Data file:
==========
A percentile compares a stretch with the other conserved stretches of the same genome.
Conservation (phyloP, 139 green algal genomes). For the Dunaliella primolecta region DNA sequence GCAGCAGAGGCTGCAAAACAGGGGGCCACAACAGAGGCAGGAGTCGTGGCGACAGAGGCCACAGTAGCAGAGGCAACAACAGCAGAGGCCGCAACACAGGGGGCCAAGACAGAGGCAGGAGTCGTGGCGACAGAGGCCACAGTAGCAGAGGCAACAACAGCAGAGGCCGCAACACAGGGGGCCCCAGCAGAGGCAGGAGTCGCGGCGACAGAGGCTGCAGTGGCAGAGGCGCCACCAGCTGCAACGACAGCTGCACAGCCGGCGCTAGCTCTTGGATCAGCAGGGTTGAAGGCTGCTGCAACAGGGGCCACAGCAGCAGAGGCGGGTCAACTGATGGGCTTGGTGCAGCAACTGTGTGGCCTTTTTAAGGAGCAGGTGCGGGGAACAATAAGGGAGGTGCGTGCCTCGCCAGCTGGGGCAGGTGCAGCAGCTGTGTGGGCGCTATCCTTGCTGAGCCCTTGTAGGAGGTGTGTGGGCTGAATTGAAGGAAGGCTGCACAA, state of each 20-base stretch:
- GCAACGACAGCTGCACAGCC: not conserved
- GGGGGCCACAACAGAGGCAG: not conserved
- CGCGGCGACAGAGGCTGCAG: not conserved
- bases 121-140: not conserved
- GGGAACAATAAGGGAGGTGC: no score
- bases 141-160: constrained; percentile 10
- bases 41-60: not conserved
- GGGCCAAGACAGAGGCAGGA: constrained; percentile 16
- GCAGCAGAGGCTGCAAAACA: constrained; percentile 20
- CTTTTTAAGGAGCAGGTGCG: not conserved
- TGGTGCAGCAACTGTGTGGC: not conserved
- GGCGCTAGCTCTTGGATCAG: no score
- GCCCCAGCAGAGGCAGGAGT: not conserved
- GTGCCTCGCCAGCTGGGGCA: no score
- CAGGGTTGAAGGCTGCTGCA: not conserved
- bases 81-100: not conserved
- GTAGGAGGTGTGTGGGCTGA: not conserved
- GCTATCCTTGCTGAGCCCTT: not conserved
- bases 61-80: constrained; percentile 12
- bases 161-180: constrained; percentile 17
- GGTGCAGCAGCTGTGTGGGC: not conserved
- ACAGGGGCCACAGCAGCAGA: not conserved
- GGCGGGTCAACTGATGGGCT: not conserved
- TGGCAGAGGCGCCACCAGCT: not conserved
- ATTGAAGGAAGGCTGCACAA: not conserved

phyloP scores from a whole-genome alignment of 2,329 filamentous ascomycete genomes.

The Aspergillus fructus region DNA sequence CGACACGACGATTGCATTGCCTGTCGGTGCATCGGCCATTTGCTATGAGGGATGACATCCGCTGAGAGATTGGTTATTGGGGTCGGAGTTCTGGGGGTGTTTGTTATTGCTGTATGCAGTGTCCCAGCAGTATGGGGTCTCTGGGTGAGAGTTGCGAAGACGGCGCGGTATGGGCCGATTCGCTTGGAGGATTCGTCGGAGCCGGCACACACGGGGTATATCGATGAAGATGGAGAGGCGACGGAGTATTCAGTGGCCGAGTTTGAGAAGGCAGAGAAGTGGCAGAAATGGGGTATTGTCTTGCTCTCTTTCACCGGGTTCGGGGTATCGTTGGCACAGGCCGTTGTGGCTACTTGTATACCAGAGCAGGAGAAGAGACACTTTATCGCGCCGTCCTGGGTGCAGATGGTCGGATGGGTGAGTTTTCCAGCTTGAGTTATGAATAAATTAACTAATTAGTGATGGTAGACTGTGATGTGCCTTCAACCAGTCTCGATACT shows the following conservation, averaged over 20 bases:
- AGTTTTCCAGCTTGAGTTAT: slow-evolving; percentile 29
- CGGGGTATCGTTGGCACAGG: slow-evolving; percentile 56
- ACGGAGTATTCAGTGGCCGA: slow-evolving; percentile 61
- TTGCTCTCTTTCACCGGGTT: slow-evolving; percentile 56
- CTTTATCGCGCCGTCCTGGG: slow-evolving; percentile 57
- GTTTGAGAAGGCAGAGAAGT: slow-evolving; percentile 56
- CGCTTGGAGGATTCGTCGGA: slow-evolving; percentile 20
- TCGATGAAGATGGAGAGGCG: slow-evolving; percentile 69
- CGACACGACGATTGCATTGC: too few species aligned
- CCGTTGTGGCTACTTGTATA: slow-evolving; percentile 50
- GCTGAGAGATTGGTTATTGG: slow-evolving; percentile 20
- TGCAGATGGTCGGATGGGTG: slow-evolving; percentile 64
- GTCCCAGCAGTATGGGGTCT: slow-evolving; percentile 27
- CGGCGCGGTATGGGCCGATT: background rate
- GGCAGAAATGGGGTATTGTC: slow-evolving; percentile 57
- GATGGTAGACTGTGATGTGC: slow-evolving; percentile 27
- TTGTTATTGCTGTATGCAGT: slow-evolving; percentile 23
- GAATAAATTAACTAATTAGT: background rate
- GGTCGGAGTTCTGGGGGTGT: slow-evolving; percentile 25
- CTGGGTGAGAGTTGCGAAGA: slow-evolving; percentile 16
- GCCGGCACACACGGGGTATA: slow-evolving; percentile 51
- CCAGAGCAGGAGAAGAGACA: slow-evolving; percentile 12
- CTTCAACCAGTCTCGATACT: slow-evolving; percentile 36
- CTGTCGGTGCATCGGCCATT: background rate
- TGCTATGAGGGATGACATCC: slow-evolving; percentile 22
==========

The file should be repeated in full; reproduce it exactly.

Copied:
A percentile compares a stretch with the other conserved stretches of the same genome.
Conservation (phyloP, 139 green algal genomes). For the Dunaliella primolecta region DNA sequence GCAGCAGAGGCTGCAAAACAGGGGGCCACAACAGAGGCAGGAGTCGTGGCGACAGAGGCCACAGTAGCAGAGGCAACAACAGCAGAGGCCGCAACACAGGGGGCCAAGACAGAGGCAGGAGTCGTGGCGACAGAGGCCACAGTAGCAGAGGCAACAACAGCAGAGGCCGCAACACAGGGGGCCCCAGCAGAGGCAGGAGTCGCGGCGACAGAGGCTGCAGTGGCAGAGGCGCCACCAGCTGCAACGACAGCTGCACAGCCGGCGCTAGCTCTTGGATCAGCAGGGTTGAAGGCTGCTGCAACAGGGGCCACAGCAGCAGAGGCGGGTCAACTGATGGGCTTGGTGCAGCAACTGTGTGGCCTTTTTAAGGAGCAGGTGCGGGGAACAATAAGGGAGGTGCGTGCCTCGCCAGCTGGGGCAGGTGCAGCAGCTGTGTGGGCGCTATCCTTGCTGAGCCCTTGTAGGAGGTGTGTGGGCTGAATTGAAGGAAGGCTGCACAA, state of each 20-base stretch:
- GCAACGACAGCTGCACAGCC: not conserved
- GGGGGCCACAACAGAGGCAG: not conserved
- CGCGGCGACAGAGGCTGCAG: not conserved
- bases 121-140: not conserved
- GGGAACAATAAGGGAGGTGC: no score
- bases 141-160: constrained; percentile 10
- bases 41-60: not conserved
- GGGCCAAGACAGAGGCAGGA: constrained; percentile 16
- GCAGCAGAGGCTGCAAAACA: constrained; percentile 20
- CTTTTTAAGGAGCAGGTGCG: not conserved
- TGGTGCAGCAACTGTGTGGC: not conserved
- GGCGCTAGCTCTTGGATCAG: no score
- GCCCCAGCAGAGGCAGGAGT: not conserved
- GTGCCTCGCCAGCTGGGGCA: no score
- CAGGGTTGAAGGCTGCTGCA: not conserved
- bases 81-100: not conserved
- GTAGGAGGTGTGTGGGCTGA: not conserved
- GCTATCCTTGCTGAGCCCTT: not conserved
- bases 61-80: constrained; percentile 12
- bases 161-180: constrained; percentile 17
- GGTGCAGCAGCTGTGTGGGC: not conserved
- ACAGGGGCCACAGCAGCAGA: not conserved
- GGCGGGTCAACTGATGGGCT: not conserved
- TGGCAGAGGCGCCACCAGCT: not conserved
- ATTGAAGGAAGGCTGCACAA: not conserved

phyloP scores from a whole-genome alignment of 2,329 filamentous ascomycete genomes.

The Aspergillus fructus region DNA sequence CGACACGACGATTGCATTGCCTGTCGGTGCATCGGCCATTTGCTATGAGGGATGACATCCGCTGAGAGATTGGTTATTGGGGTCGGAGTTCTGGGGGTGTTTGTTATTGCTGTATGCAGTGTCCCAGCAGTATGGGGTCTCTGGGTGAGAGTTGCGAAGACGGCGCGGTATGGGCCGATTCGCTTGGAGGATTCGTCGGAGCCGGCACACACGGGGTATATCGATGAAGATGGAGAGGCGACGGAGTATTCAGTGGCCGAGTTTGAGAAGGCAGAGAAGTGGCAGAAATGGGGTATTGTCTTGCTCTCTTTCACCGGGTTCGGGGTATCGTTGGCACAGGCCGTTGTGGCTACTTGTATACCAGAGCAGGAGAAGAGACACTTTATCGCGCCGTCCTGGGTGCAGATGGTCGGATGGGTGAGTTTTCCAGCTTGAGTTATGAATAAATTAACTAATTAGTGATGGTAGACTGTGATGTGCCTTCAACCAGTCTCGATACT shows the following conservation, averaged over 20 bases:
- AGTTTTCCAGCTTGAGTTAT: slow-evolving; percentile 29
- CGGGGTATCGTTGGCACAGG: slow-evolving; percentile 56
- ACGGAGTATTCAGTGGCCGA: slow-evolving; percentile 61
- TTGCTCTCTTTCACCGGGTT: slow-evolving; percentile 56
- CTTTATCGCGCCGTCCTGGG: slow-evolving; percentile 57
- GTTTGAGAAGGCAGAGAAGT: slow-evolving; percentile 56
- CGCTTGGAGGATTCGTCGGA: slow-evolving; percentile 20
- TCGATGAAGATGGAGAGGCG: slow-evolving; percentile 69
- CGACACGACGATTGCATTGC: too few species aligned
- CCGTTGTGGCTACTTGTATA: slow-evolving; percentile 50
- GCTGAGAGATTGGTTATTGG: slow-evolving; percentile 20
- TGCAGATGGTCGGATGGGTG: slow-evolving; percentile 64
- GTCCCAGCAGTATGGGGTCT: slow-evolving; percentile 27
- CGGCGCGGTATGGGCCGATT: background rate
- GGCAGAAATGGGGTATTGTC: slow-evolving; percentile 57
- GATGGTAGACTGTGATGTGC: slow-evolving; percentile 27
- TTGTTATTGCTGTATGCAGT: slow-evolving; percentile 23
- GAATAAATTAACTAATTAGT: background rate
- GGTCGGAGTTCTGGGGGTGT: slow-evolving; percentile 25
- CTGGGTGAGAGTTGCGAAGA: slow-evolving; percentile 16
- GCCGGCACACACGGGGTATA: slow-evolving; percentile 51
- CCAGAGCAGGAGAAGAGACA: slow-evolving; percentile 12
- CTTCAACCAGTCTCGATACT: slow-evolving; percentile 36
- CTGTCGGTGCATCGGCCATT: background rate
- TGCTATGAGGGATGACATCC: slow-evolving; percentile 22